Daddy, I am glad you are not worrying anymore about money and bills and stuff. You haven't worried in a long time since that alzheimers got to you but somewhere I know you thought about who was needing. That was always a concern for you. You always were giving to others and I can still see you with your shiny pants or old worn shirt. I would buy you clothes but you loved those old brown shoes and yellow shirt and brown pants. I can still see you making do. Daddy, did you know that you had so many people attend your funeral, that it took three rooms to hold all the people? Did you know people sent sympathies from all over the world? There is this great community called The Daily Kos and they all sent condolences. There were people in the music business that your cousin Harold knew that send cards and flowers.
Daddy, did you know even thought I failed at making the VA restart you medical pension, I made sure you had a full military funeral? Daddy, you made the front page of the local paper when you died. I bet you did not know that people loved you all over town because before the Nursing home , you were left pretty much to the mercy of the world except for we three girls and our kids who did our best for you. The Tigers Den , the drive in restuarant that you and Mama owned shaped lives for kids returning from Vietnam where ya'll fed them free. No one ever went hungry if they stopped by the Den period though. I got this letter from the high school alumni? Here it is Daddy.
Amanda,Daddy, I heard your voice Sunday as I woke up and Jack had your old sermons playing from the 80's at WDGL. I remember you had a big listening audience. You never judged just preached love, so I didn't go to a building Sunday for church, I just sat down and listened to your instructions of teachings again. It did me a world of good. I
Please accept my sincerest condolences on the passing of your father. I know how hard it is, but you were very lucky to have him as long as you did. He is now in heaven and will be watching over you and your family. Take care of yourself.
Your father did a great thing for the teenagers of Douglas County by giving us a place where we could hang out without getting into trouble. I spent may great evenings at the Tiger's Den with my friends. I found you dad's picture in the 1940 year book as a freshman so for the home page and his In Memory page I put him in the class of 1943. I'm sure there are many people who will be there to pay their respects. I'm in Cincinnati or I would be there, too.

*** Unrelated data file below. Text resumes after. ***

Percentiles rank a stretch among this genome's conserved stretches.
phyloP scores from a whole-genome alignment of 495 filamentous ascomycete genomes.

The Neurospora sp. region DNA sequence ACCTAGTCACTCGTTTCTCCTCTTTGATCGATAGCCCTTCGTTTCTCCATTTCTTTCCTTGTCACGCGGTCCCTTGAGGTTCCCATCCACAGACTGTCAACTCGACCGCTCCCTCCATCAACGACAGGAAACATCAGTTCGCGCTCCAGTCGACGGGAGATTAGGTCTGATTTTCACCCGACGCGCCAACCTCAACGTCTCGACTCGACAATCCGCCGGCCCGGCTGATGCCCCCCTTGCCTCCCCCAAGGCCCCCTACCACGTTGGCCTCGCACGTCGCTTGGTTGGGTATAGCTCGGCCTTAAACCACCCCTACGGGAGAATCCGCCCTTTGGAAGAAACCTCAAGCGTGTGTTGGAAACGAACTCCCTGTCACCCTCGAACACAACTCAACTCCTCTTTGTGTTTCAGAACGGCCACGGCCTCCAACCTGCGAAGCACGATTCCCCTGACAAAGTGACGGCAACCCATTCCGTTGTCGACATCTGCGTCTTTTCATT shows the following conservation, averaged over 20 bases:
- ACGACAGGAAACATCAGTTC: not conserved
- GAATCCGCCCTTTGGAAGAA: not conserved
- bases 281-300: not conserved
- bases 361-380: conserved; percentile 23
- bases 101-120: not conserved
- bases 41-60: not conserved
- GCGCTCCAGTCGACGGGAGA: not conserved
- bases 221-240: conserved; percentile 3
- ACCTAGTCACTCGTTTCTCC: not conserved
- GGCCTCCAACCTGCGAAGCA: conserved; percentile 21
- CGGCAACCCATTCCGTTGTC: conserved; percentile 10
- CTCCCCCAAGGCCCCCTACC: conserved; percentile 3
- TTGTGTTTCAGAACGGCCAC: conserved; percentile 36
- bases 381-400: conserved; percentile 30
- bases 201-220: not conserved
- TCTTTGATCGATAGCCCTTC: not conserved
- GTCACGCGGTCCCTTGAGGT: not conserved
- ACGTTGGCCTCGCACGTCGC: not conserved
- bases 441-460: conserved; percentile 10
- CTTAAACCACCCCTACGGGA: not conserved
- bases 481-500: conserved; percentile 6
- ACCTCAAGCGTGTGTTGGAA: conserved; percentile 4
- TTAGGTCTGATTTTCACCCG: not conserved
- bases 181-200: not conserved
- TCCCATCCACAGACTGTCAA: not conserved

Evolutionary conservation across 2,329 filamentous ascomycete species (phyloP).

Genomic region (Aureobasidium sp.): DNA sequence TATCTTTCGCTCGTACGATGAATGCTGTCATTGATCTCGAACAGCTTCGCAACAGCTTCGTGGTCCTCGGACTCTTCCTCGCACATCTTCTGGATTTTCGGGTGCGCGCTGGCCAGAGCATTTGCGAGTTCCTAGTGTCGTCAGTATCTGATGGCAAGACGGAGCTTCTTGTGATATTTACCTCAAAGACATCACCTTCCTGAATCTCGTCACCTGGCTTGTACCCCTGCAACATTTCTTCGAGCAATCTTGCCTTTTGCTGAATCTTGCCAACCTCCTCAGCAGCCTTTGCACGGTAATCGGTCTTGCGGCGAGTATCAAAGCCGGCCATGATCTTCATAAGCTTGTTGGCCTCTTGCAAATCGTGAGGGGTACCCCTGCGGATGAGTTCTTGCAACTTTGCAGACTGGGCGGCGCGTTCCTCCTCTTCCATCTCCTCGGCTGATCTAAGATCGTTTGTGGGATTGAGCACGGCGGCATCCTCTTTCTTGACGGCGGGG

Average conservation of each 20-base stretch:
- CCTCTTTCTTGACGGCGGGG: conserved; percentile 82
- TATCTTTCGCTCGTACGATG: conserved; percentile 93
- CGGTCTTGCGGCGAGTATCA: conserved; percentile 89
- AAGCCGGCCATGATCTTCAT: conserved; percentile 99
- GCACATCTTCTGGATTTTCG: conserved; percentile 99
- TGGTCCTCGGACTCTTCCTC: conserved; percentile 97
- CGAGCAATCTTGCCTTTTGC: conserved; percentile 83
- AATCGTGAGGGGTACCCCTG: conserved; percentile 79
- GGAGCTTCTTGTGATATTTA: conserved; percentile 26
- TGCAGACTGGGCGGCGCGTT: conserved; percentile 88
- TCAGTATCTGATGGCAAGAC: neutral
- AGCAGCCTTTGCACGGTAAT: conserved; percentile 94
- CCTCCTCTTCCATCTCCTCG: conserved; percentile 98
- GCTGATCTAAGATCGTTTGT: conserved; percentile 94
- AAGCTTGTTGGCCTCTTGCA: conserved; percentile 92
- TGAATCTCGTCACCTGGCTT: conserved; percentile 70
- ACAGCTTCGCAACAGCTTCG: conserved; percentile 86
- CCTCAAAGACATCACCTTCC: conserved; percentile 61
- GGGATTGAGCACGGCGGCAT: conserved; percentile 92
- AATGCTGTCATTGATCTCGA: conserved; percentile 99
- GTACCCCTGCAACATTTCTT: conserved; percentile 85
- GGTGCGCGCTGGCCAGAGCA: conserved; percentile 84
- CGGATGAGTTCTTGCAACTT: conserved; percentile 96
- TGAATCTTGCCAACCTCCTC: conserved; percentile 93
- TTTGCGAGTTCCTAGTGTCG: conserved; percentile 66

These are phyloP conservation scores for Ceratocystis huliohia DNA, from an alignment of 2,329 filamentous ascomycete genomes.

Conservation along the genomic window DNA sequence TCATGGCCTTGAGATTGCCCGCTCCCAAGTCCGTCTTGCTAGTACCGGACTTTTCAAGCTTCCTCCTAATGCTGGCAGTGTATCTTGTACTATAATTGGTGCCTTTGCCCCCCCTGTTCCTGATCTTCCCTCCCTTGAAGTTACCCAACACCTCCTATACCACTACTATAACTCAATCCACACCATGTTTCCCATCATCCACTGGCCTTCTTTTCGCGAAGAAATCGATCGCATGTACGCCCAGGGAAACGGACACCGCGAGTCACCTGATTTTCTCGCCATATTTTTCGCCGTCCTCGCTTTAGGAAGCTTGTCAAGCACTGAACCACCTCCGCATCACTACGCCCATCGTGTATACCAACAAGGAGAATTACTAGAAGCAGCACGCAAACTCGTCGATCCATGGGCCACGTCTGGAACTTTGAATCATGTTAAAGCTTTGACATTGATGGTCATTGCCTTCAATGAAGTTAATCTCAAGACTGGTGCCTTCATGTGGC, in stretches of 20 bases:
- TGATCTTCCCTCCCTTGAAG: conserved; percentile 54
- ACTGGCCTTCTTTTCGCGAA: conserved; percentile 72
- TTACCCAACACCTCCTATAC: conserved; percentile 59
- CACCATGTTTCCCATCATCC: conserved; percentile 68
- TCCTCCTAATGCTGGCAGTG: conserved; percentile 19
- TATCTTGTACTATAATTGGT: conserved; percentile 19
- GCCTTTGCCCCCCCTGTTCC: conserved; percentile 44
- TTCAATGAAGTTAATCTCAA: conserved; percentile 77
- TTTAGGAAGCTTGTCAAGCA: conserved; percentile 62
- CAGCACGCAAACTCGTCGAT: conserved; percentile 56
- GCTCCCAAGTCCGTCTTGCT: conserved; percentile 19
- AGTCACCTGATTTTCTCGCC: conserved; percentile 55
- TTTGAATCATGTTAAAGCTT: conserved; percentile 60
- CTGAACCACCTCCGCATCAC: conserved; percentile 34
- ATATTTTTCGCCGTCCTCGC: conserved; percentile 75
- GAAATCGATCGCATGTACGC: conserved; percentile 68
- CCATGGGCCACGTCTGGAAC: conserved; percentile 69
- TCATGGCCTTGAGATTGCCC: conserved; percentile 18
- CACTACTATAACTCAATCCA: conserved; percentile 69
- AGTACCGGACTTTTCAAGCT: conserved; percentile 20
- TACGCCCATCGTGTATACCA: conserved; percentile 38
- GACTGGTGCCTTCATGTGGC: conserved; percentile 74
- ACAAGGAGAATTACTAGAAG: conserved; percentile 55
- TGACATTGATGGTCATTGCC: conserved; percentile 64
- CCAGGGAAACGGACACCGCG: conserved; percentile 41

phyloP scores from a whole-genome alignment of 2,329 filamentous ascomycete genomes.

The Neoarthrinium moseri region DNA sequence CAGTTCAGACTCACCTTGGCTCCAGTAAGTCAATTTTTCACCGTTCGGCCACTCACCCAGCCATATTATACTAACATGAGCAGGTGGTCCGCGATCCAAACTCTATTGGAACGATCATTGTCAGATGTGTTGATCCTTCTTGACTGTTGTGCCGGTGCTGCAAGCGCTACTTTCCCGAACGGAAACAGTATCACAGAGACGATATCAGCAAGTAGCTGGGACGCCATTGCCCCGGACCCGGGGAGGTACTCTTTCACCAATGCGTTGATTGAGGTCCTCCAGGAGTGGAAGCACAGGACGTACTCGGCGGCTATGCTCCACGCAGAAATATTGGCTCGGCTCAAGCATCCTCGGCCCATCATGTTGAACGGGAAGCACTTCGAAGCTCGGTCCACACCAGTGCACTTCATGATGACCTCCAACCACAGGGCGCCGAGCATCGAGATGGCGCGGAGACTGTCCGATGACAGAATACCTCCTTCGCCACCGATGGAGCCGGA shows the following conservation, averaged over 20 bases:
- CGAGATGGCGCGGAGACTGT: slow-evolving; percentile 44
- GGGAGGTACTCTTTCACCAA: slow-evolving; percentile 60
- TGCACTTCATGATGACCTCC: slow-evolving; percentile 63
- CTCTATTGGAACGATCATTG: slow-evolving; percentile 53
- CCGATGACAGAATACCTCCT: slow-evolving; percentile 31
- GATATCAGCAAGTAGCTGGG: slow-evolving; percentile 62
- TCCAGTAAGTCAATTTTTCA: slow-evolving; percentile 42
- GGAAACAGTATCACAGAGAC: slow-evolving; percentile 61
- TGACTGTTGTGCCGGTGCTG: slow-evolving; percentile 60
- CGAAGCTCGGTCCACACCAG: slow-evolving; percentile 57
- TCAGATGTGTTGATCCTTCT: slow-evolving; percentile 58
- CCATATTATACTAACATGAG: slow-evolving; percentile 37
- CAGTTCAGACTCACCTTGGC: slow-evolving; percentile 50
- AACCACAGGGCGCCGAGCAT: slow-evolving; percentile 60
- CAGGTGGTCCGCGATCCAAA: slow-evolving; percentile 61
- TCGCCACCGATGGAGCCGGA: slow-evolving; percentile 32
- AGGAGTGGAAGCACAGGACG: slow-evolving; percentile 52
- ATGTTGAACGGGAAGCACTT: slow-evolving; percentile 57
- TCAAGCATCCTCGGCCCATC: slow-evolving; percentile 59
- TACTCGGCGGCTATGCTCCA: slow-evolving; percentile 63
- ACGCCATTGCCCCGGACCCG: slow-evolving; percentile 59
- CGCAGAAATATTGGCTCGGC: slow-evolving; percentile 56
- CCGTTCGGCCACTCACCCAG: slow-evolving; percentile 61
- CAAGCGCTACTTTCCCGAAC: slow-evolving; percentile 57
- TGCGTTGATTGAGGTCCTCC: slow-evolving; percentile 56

That was very honorable of him to do that. I'm sure those Vietnam vets remember that as well. They received so little recognition for the hardships they endured during that war. I'm glad there was such a good turnout for his funeral. That is really the only way we can judge what kind of life they led. Obviously your father led a good life and was loved by many. I'm so glad people loved him enough to want ot pay their respects. You should be very proud.
DCHS Yearbook Alumni Staff
remember you paid for some of those spots yourself and the TV repair shop was a sponsor most the time. No one sent you money like those televangelists who you did not approve of. You just spoke like the old timey preacher man you were.
I hope I told you enough how much you molded me. I hope I told you how much I appreciated you never raising your voice or your hand to me and my sisters. I hope I told you how much I appreciated you sitting and talking to us better than the character played on Father Knows Best and how you instilled value to God, community and country in all of us. I know you would like the new Pope even though you were not Catholic, but just a man of Faith.
I loved the way you loved all people, and how I never heard you say a curse word but came close when you heard George W Bush was put over the White house. I loved everything about you Daddy. I loved Mama, but you know, you were my favorite. Mama stood up and spoke out and you were a teacher of everything good in my value compass. Daddy, when one puts those two traits together, it is a powerful stand. You know that though, because I have seen you tell preachers or so called people of faith who preached money and letting folks fall by the wayside, they weren't preachers. I was proud of you when you stood up to hypocrisy.
I was proud of you everyday. Mama was always standing up and speaking out to anyone but you were still my favorite. Speaking up, standing up for truth and justice is a very powerful tool. You did not know the meaning of quit and no matter how hard things got for you, you kept on keeping on. You always thought of everyone else first. I think you waited on my sister to leave from her visit even, when you asked for a cup of coffee from the attendant after sis left , and you took a sip and went to sleep to never awake in this world again. You probably knew if you held out till she left, she wouldn't see you take your last breath and she would get more upset.
You never had any money and you were such a hard worker but people then like now considered success by the money one made and saved. I got your blanket and hat and I gave your suit clothes to the Okicap, which you would have wanted me to do. Everything you owned would fit in a small box but you possessed more than mere material things.
Daddy..you were not poor. You were the richest man in town. I am 63 but I am still Daddy's little girl.
I can't say Happy Birthday. I can still say, I love you Daddy. I miss you.
From years ago.. I will play this video I made for all Alzheimers patients and dedicated to you. I am glad your mind came together the day before you died when you called to tell me you loved me.